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Homeowner association has authority to decide on new home proposal

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The Indiana Court of Appeals has upheld a lower court’s ruling against two homeowners challenging their homeowners association’s interpretation of covenants on building a new home.

In William J. Harness and Bridget V. Harness v. Tabassum Parkar, Arshad Husain, John Mattingly Homes, Inc., and Lakeridge Crossing Homeowners Association, Inc., No. 87A04-1107-PL-380, the appellate court affirmed a ruling by Warrick Superior Judge Keith Meier denying a request for injunctive relief and final judgment from William and Bridget Harness.

The Harnesses filed suit against their Lakeridge Crossing Homeowners Association, as well as a local builder hired by two neighbors to build a home, because of their concerns about the new structure complying with the neighborhood’s restrictive covenants. The HOA held a public hearing about the Harnesses concerns – specifically one provision regarding the proposed project’s building details that gave the HOA sole and exclusive jurisdiction to approve or disapprove a plan.

In March 2011, after a hearing on the topic, the HOA approved the neighbor’s proposed site plan as long as the home is located no closer to the water’s edge of Blue Lake than the Harnesses’ home. The Harnesses disagreed with the resolution and appealed in court, but the trial judge agreed with the HOA’s right to decide the matter and granted summary judgment against the Harnesses.

On appeal, the judges turned to the record and found the evidence supported the trial court’s findings about the HOA’s approval, the deliberative process required by the covenant at issue. Finding otherwise would invalidate the covenant, which the court has refused to do in past cases.

The appellate court affirmed the trial judge’s decision to not substitute his subjective judgments about the covenants in place of the HOA’s subjective judgment that has exclusive authority on this case.

Even though the Harnesses didn’t prevail in this appeal, the appellate panel determined that they didn’t file a frivolous suit or maintain the appeal in bad faith. The requested appellate attorney fees should not be awarded to the opposing parties.


 

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  1. Just an aside, but regardless of the outcome, I 'm proud of Judge William Hughes. He was the original magistrate on the Home place issue. He ruled for Home Place, and was primaried by Brainard for it. Their tool Poindexter failed to unseat Hughes, who won support for his honesty and courage throughout the county, and he was reelected Judge of Hamilton County's Superior Court. You can still stand for something and survive. Thanks, Judge Hughes!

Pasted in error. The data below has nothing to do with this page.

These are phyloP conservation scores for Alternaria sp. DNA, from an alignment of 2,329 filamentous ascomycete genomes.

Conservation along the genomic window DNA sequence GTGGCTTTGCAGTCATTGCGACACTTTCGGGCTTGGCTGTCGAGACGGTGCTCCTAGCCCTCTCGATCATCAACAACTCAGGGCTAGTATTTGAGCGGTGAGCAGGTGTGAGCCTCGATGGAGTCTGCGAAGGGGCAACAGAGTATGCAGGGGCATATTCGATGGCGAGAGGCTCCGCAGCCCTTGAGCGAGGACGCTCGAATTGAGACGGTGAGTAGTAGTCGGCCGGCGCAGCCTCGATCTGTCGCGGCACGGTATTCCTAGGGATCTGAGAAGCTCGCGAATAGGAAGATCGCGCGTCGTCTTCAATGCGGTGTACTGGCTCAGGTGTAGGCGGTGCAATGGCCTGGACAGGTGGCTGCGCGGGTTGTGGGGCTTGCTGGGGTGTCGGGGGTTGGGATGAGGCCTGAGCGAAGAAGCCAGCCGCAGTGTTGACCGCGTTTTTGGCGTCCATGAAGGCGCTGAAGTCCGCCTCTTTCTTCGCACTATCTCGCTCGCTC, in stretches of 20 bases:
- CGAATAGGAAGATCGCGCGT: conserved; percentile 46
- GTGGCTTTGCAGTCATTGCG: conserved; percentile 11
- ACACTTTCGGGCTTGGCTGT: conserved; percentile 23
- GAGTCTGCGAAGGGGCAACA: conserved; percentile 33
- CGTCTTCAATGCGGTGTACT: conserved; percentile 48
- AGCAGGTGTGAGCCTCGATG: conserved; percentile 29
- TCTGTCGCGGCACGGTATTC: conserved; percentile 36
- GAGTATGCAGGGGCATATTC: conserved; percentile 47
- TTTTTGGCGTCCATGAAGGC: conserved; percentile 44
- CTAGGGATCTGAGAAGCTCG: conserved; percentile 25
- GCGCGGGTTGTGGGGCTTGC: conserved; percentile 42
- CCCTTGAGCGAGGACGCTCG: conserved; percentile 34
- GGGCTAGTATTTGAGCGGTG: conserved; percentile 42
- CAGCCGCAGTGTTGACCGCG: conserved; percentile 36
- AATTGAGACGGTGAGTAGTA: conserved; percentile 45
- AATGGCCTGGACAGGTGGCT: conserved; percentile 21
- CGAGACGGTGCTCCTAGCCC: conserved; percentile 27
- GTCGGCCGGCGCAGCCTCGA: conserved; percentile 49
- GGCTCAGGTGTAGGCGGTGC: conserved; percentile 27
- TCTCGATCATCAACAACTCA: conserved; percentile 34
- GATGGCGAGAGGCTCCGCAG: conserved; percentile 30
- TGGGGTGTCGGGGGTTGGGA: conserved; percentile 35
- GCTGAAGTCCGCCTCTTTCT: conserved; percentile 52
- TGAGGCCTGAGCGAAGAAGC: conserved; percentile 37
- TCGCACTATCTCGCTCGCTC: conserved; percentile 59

2. CCHP's real accomplishment is the 2015 law signed by Gov Pence that basically outlaws any annexation that is forced where a 65% majority of landowners in the affected area disagree. Regardless of whether HP wins or loses, the citizens of Indiana will not have another fiasco like this. The law Gov Pence signed is a direct result of this malgovernance.

  3. I gave tempparry guardship to a friend of my granddaughter in 2012. I went to prison. I had custody. My daughter went to prison to. We are out. My daughter gave me custody but can get her back. She was not order to give me custody . but now we want granddaughter back from friend. She's 14 now. What rights do we have

  4. This sure is not what most who value good governance consider the Rule of Law to entail: "In a letter dated March 2, which Brizzi forwarded to IBJ, the commission dismissed the grievance “on grounds that there is not reasonable cause to believe that you are guilty of misconduct.”" Yet two month later reasonable cause does exist? (Or is the commission forging ahead, the need for reasonable belief be damned? -- A seeming violation of the Rules of Profession Ethics on the part of the commission) Could the rule of law theory cause one to believe that an explanation is in order? Could it be that Hoosier attorneys live under Imperial Law (which is also a t-word that rhymes with infamy) in which the Platonic guardians can do no wrong and never owe the plebeian class any explanation for their powerful actions. (Might makes it right?) Could this be a case of politics directing the commission, as celebrated IU Mauer Professor (the late) Patrick Baude warned was happening 20 years ago in his controversial (whisteblowing) ethics lecture on a quite similar topic: http://www.repository.law.indiana.edu/cgi/viewcontent.cgi?article=1498&context=ilj

  5. I have a case presently pending cert review before the SCOTUS that reveals just how Indiana regulates the bar. I have been denied licensure for life for holding the wrong views and questioning the grand inquisitors as to their duties as to state and federal constitutional due process. True story: https://www.scribd.com/doc/299040839/2016Petitionforcert-to-SCOTUS Shorter, Amici brief serving to frame issue as misuse of govt licensure: https://www.scribd.com/doc/312841269/Thomas-More-Society-Amicus-Brown-v-Ind-Bd-of-Law-Examiners

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